With all the
in creating new investment products, old-fashioned investments have
had to struggle to keep up with the pace of progress. Although
several banks are trying to make a once-favorite product meaningful
again, the efforts they've made thus far are too little and too
late to resurrect its ailing prospects.
Low interest rates have had plenty of positive effects on the
economy in general and on debt-burdened consumers in particular.
But one aspect of the low-rate environment has really hurt banks in
trying to lure potential customers: By making rates on bank CDs
almost negligible, customer interest in the products has all but
dried up, leaving banks having to consider fundamental changes to
the nature of CDs.
For conservative investors, the
certificate of deposit
was one of the most popular products of the last century. Nothing
could be simpler than a CD; you put your money in the bank, it
earns interest, and when it matures, you get your money back. You
can choose to take your interest in regular quarterly payments, or
you can have it reinvested and get it all out at the end.
Traditional bank CDs have some downsides, though. CDs make you
pick a time period during which your money is essentially locked
up. If you need to get at your money before the designated maturity
date, then you'll typically pay
early withdrawal penalties
-- a hit that can take away a year or more of interest payments.
Moreover, if interest rates rise in the near future -- something
that many experts have predicted for some time -- then you might
wish that you hadn't locked in a relatively low rate.
That fear of rising rates as led many investors to gravitate
toward high-yield savings and money market accounts. Right now, top
banks pay as much on these liquid accounts as they do on short-term
CDs, giving you no real incentive to lock up your money.
So in crafting the next generation of CDs, banks have pulled out
all the stops. Among the moves they've made are the following:
- Ally Financial, which is currently majority-owned by the U.S.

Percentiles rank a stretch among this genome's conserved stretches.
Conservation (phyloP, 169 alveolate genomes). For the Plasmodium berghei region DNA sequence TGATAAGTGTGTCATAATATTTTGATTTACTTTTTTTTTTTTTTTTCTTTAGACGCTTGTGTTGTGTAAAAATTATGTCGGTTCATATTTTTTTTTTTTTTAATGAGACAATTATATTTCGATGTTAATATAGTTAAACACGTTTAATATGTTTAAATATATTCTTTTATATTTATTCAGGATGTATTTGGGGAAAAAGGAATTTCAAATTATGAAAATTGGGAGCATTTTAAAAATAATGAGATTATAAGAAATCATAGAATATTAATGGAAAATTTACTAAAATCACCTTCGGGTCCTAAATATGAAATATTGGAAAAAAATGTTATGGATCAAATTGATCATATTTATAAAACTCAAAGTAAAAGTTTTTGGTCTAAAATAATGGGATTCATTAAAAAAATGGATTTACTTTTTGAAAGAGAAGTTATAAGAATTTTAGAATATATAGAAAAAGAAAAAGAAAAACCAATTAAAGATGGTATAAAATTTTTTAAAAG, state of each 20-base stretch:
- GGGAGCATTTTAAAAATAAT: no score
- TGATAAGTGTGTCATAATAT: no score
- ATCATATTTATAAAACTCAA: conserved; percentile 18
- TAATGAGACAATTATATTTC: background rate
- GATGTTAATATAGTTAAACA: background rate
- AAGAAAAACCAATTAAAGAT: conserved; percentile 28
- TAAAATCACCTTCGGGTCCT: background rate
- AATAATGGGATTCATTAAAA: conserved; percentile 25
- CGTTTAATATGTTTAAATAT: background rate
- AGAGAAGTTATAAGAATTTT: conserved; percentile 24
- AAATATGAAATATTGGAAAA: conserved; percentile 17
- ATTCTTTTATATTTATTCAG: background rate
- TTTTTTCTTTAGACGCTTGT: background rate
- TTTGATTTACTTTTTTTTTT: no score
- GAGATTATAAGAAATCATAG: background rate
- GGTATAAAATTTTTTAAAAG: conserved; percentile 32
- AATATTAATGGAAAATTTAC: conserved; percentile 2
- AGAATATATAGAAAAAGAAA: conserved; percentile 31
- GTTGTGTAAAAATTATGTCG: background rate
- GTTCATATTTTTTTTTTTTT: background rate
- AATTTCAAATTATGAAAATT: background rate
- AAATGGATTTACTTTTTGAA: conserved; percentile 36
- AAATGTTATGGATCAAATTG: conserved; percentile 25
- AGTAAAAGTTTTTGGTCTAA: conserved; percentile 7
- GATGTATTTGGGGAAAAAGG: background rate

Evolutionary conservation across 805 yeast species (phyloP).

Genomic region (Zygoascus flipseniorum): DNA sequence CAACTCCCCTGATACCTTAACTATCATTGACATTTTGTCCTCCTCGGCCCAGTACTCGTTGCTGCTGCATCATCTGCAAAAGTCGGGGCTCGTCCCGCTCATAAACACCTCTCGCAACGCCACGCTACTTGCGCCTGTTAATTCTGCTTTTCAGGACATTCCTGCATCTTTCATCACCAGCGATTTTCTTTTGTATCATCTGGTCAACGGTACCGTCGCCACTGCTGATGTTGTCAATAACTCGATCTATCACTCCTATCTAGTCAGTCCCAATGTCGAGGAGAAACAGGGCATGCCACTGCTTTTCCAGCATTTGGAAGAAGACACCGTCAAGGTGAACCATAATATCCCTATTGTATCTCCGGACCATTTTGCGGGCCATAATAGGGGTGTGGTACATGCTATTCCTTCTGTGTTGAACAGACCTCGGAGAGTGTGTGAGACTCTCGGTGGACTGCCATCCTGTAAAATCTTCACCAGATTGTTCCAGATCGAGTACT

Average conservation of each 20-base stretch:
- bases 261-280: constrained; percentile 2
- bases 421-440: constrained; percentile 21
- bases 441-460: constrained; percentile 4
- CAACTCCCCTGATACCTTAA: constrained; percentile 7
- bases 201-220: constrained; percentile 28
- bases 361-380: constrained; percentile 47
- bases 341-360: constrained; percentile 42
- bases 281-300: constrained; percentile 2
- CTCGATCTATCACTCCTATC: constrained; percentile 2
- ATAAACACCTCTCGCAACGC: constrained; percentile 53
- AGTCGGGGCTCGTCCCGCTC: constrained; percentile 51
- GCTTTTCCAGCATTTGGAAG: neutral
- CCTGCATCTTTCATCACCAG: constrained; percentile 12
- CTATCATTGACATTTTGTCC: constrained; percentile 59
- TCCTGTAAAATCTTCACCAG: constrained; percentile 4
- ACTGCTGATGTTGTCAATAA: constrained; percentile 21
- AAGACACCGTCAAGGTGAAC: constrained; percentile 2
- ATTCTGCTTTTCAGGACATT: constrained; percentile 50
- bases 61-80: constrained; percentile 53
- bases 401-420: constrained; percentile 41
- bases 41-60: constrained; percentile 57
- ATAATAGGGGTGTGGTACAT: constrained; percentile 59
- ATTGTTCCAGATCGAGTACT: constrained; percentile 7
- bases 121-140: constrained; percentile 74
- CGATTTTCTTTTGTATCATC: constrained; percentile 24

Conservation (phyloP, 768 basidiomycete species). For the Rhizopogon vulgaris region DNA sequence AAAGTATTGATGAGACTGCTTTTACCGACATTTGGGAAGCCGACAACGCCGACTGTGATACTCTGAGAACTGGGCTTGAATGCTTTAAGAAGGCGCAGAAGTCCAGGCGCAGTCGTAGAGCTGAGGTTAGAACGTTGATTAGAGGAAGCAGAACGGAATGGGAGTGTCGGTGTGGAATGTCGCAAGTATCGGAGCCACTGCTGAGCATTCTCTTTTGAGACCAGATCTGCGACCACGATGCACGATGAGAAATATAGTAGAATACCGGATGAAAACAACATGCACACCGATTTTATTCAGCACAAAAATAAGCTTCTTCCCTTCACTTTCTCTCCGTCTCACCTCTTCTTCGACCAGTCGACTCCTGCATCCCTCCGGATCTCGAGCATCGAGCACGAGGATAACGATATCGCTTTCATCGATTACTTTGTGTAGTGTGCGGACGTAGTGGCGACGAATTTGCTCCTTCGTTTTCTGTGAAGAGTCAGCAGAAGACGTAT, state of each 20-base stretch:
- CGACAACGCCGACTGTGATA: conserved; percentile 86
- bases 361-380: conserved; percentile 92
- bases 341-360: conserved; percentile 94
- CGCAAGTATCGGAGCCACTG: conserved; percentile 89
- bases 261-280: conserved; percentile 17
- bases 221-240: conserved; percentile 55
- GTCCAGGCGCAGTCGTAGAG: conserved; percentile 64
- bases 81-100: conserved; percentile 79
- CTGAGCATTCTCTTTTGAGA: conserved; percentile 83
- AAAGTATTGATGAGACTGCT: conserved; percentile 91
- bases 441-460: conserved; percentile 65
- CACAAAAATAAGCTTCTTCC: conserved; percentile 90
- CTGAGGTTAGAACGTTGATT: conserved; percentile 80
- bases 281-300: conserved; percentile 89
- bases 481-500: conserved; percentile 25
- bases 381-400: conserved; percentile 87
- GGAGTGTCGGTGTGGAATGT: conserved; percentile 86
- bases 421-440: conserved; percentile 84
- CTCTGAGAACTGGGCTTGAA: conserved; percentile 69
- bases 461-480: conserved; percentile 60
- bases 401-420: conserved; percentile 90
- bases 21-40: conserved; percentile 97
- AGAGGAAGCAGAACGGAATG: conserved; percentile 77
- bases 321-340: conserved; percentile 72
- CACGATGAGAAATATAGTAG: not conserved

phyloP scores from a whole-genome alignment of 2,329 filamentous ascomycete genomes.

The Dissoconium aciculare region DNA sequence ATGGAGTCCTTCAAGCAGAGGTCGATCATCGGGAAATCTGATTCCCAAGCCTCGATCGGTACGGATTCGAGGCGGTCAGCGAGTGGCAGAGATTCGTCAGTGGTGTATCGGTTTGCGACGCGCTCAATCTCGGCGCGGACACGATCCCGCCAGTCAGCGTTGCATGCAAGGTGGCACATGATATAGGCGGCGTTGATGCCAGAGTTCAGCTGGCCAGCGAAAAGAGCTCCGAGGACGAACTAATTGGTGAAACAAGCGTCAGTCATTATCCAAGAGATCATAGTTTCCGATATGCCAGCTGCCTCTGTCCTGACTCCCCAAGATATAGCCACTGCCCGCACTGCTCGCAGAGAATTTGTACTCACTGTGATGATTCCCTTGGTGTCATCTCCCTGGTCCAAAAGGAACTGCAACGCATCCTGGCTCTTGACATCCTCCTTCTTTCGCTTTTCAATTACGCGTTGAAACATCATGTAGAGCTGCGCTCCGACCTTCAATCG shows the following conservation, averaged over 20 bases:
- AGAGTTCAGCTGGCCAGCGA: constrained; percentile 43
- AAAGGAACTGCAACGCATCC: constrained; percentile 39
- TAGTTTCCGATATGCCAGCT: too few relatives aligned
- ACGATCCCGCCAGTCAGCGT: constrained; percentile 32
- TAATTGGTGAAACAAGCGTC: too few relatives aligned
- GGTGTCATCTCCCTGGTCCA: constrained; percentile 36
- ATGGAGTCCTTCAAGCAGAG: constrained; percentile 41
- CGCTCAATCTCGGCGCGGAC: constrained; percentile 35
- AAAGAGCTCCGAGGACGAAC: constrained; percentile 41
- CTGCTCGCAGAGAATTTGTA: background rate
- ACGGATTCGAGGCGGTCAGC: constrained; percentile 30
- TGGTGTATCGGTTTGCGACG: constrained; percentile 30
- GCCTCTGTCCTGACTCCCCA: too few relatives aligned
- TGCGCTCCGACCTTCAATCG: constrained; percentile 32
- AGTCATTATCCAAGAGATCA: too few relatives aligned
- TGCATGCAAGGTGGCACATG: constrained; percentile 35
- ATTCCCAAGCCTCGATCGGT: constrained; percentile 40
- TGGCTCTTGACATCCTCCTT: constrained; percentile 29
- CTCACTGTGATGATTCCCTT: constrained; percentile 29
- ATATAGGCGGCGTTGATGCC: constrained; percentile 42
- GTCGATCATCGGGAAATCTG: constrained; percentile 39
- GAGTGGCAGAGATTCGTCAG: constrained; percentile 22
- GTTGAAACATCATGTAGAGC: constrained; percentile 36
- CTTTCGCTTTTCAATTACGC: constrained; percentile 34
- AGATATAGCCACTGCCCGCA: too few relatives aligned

government along with a
) trust and other investors, now has a CD with a four-year
maturity that lets you raise its interest rate twice to match
rises in overall rates.
Bank of America
) have joined Ally in allowing penalty-free withdrawals on
) is even paying customers to open CDs, with $75 gift cards.
Same as the old boss
Coming up with gimmicks is an age-old tactic for banks. But often,
the actual value of what they're giving you doesn't overcome the
cons of opening a CD.
For Discover, which requires a $2,500 CD deposit, $75 represents
the equivalent of a 3 percentage point interest rate boost on a
one-year CD. That's certainly not bad, but as a one-time deal, it
won't solve the larger problem for savers seeking a
sustainable investing strategy
Similarly, free withdrawals don't do much good if the rates on
CDs aren't significantly higher than on savings accounts. And a
rising-rate CD still locks you into low rates as long as the
Federal Reserve chooses to hold rates at rock-bottom levels.
No, the real problem with CDs is that they simply aren't
competitive. Even top-paying banks like
) Doral Bank and
's(AIG) banking unit can't manage to pay even 2% on three-year CDs.
(SLM) offering 1.15% on an online savings account, the extra yield
from a CD just isn't worth it.
Stick with alternatives
Finding income has been a challenge for years, and bank CDs haven't
delivered the goods for quite a while. Although new bank offers may
be a step in the right direction, they're not a perfect solution.
And until they go further, they'll remain offers that you can --
and should -- refuse.
Rather than banks, some savers have decided that dividend-paying
stocks are the answer to their income needs. Stocks can be risky,
but the right ones can help you. Let the Fool's free special report
on dividend stocks get you started on the smart path.
loves banks when they treat him right. You can follow him on
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